National Writing Project

Book Review: In the First Few Years: Reflections of a Beginning Teacher, by Tina Humphrey

By: Liz Stephens
Publication: The Quarterly, Vol. 26, No. 1
Date: 2004

Summary: Stephens reviews In the First Few Years: Reflections of a Beginning Teacher, which explores the new teacher's experience.

 

See the related article, On the Experience of Writing In the First Few Years, by Tina Humphrey.

In the First Few Years: Reflections of a Beginning Teacher

Written by Tina Humphrey. Newark, Delaware: International Reading Association, 2003. $12.95; 108 pages. ISBN 0-87207-000-X

As a teacher educator, I am continually seeking textbooks and other resources that can be useful to the young teachers in training who are not only entering a profession but who are also engaging in the life struggles of becoming self-reliant adults. Tina Humphrey's book In the First Few Years: Reflections of a Beginning Teacher is a resource that I am adding to my list. I am considering this book akin to a textbook—even though its format and content are far from what is traditionally considered a textbook—for a college course. Like the traditional textbook, this book is packed with information that fills the survival pack of a new teacher, but unlike the textbook, this book is written in a personal and friendly style. The most significant benefit of Humphrey's book is the most obvious one—this is written by a teacher who has recently completely the first three critical years of teaching, the time period when, according to statisticians, teaching begins to make sense for the 63 percent who decide to stay and sign a contract for a fourth year.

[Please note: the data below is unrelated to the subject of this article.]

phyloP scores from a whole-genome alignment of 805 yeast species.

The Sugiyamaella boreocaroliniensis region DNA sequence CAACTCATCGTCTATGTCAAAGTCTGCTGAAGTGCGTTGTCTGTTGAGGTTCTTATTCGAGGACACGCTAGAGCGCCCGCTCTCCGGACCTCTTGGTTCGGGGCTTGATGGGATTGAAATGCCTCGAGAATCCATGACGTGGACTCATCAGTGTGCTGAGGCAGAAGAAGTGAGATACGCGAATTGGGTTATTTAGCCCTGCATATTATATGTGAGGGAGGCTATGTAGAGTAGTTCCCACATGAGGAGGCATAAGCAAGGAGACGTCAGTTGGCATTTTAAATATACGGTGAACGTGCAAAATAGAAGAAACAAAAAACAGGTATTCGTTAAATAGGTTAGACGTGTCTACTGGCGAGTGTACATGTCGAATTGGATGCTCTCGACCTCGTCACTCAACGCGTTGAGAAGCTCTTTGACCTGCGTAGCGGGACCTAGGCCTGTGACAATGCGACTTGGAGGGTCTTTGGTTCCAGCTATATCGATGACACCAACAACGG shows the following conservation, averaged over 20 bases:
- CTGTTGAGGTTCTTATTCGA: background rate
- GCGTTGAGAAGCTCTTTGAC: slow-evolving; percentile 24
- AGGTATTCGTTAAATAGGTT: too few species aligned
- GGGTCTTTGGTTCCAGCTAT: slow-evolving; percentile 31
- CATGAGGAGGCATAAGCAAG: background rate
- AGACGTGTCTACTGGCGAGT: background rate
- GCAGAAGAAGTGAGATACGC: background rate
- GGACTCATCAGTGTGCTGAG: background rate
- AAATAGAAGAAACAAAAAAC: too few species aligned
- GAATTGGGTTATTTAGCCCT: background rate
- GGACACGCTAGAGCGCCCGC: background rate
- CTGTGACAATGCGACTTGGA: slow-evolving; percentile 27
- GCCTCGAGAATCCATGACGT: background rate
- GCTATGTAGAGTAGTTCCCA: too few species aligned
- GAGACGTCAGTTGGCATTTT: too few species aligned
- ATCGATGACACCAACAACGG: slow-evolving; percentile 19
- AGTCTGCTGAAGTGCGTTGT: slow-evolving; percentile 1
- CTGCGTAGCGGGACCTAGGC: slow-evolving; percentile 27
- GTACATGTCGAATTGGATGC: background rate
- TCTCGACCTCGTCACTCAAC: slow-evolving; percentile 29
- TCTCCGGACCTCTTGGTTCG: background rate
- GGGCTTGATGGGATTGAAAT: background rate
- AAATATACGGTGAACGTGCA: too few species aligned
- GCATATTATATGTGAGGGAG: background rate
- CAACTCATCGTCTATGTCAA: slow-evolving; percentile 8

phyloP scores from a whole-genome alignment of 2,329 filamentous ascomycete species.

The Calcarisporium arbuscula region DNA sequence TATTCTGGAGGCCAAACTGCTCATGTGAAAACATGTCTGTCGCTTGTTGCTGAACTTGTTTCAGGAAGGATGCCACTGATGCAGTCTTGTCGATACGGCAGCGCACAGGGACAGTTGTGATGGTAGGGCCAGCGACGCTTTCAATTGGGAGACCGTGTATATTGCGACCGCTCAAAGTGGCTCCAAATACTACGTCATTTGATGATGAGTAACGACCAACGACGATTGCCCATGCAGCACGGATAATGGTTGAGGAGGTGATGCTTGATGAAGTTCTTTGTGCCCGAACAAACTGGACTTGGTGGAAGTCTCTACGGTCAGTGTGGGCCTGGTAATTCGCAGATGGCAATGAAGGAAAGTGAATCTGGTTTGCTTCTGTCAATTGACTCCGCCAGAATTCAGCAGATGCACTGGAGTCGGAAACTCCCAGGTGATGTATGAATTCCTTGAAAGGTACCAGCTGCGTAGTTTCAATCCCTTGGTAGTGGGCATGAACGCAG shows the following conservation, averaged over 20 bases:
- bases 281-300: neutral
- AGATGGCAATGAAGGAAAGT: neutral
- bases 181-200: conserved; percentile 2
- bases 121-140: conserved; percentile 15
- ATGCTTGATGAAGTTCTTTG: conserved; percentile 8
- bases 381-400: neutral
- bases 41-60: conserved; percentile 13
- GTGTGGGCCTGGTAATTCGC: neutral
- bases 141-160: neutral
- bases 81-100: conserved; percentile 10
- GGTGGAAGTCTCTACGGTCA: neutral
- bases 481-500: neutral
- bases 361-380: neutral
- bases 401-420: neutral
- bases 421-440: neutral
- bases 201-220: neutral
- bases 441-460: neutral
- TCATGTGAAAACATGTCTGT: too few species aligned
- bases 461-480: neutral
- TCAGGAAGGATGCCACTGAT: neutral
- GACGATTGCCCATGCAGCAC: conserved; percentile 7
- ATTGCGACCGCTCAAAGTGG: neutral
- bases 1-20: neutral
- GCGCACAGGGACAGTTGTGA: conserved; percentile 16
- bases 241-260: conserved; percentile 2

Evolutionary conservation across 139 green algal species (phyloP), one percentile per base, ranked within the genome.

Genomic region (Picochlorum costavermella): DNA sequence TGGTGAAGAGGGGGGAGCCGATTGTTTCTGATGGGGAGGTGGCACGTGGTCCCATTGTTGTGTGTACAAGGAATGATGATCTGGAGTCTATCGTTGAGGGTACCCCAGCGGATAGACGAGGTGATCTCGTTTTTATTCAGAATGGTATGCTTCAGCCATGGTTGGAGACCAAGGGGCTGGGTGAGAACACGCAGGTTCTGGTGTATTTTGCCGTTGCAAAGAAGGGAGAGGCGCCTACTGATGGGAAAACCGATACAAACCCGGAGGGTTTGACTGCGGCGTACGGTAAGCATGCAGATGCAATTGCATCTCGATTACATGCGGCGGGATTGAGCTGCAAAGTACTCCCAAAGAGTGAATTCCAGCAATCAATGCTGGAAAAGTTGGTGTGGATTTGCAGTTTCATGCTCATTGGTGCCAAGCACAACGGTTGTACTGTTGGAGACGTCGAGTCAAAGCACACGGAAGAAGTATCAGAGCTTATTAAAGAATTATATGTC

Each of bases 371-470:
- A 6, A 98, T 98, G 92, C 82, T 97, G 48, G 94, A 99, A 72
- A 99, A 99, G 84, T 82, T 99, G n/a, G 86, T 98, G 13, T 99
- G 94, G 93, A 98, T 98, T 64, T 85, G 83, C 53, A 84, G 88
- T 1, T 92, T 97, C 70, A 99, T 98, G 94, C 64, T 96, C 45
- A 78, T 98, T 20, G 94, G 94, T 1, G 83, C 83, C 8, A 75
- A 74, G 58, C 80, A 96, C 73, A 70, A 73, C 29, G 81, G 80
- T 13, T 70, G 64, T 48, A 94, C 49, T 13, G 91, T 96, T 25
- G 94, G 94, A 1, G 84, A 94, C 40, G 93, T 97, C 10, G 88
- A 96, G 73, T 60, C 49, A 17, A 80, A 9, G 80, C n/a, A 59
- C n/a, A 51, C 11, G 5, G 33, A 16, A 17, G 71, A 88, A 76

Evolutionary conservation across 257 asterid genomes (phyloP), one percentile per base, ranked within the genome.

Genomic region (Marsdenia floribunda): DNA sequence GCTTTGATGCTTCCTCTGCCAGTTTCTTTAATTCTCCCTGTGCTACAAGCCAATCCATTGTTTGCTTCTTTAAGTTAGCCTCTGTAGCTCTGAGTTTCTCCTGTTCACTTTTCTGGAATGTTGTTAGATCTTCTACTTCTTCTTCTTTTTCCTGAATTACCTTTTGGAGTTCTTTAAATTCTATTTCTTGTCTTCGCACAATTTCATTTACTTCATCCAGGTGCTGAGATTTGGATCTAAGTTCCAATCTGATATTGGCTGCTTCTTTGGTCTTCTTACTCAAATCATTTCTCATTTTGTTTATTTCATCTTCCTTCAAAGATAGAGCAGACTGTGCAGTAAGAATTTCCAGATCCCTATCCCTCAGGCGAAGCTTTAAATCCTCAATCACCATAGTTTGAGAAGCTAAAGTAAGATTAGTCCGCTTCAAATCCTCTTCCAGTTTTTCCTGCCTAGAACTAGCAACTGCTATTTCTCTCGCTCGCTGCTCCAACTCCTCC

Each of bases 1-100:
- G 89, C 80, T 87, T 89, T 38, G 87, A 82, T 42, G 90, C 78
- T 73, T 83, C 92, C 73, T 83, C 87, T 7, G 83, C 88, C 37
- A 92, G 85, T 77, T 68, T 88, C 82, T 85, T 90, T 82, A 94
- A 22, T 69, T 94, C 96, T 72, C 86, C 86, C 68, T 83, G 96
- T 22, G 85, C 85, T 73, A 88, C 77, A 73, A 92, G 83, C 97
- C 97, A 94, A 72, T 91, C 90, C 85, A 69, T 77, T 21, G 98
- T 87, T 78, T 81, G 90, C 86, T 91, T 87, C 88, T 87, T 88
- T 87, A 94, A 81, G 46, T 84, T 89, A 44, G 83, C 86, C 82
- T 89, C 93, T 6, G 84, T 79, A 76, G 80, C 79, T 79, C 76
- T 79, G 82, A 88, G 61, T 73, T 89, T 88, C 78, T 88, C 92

Information is not vacuum-packed in chapters labeled with topics like "Curriculum" or "Assessing Student Outcomes." Humphrey's book has chapters with topic-driven titles, nonetheless, but they are less connected to content and more connected to the context of teaching. Each chapter addresses a different struggle, feeling, or essence tied into teaching and offers advice on how to deal with different situations. The way in which this knowledge is shared provides a comforting environment for the reader. "You are valuable and precious, and your students need you to be well," writes Humphrey (40). In another chapter, "Becoming a Mother to Many," Humphrey describes her personal experiences and sympathies as she embraces her students and becomes "a single mother of 120 kids" (82). All the titles suggest this refreshingly personalized perspective as she weaves in the concepts covered in how-to-teach textbooks.

The chapters, all between four to six pages in length, are easy to read because she writes as though she is the reader's assigned mentor. Perhaps most valuable to the reader is the list of concrete tips, tidbits of advice that can be jotted down on paper or engraved in memory. While providing lots of guidance in the classroom, Humphrey also reminds the reader that there is more involved in teaching than what is happening in the classroom—"[Make] parents a priority right off the bat" (55); find a school or district that "provides [a mentor] who is . . . caring and supportive" (99); "be open with your administration. If you're having trouble, ask for help or ask who can help you" (103). By offering advice, consolation, and humor to relieve tense thoughts, and generally sprinkling comforting words, Humphrey lessens the nervousness and anxiety that seem inescapable components of the new teachers' experience.

In many ways, reading In the First Few Years: Reflections of a Beginning Teacher is like watching a movie: I felt I was there in Humphrey's classroom, experiencing the battles and successes, the agony and joy, the commitment to a profession that is like no other. This is what I want my students—the novices who are in their mid-twenties and who are about to enter the professional world of schooling—to know and feel. Reading this book will undoubtedly help them to imagine themselves as teachers.

About the Author Liz Stephens is the director of the Central Texas Writing Project.

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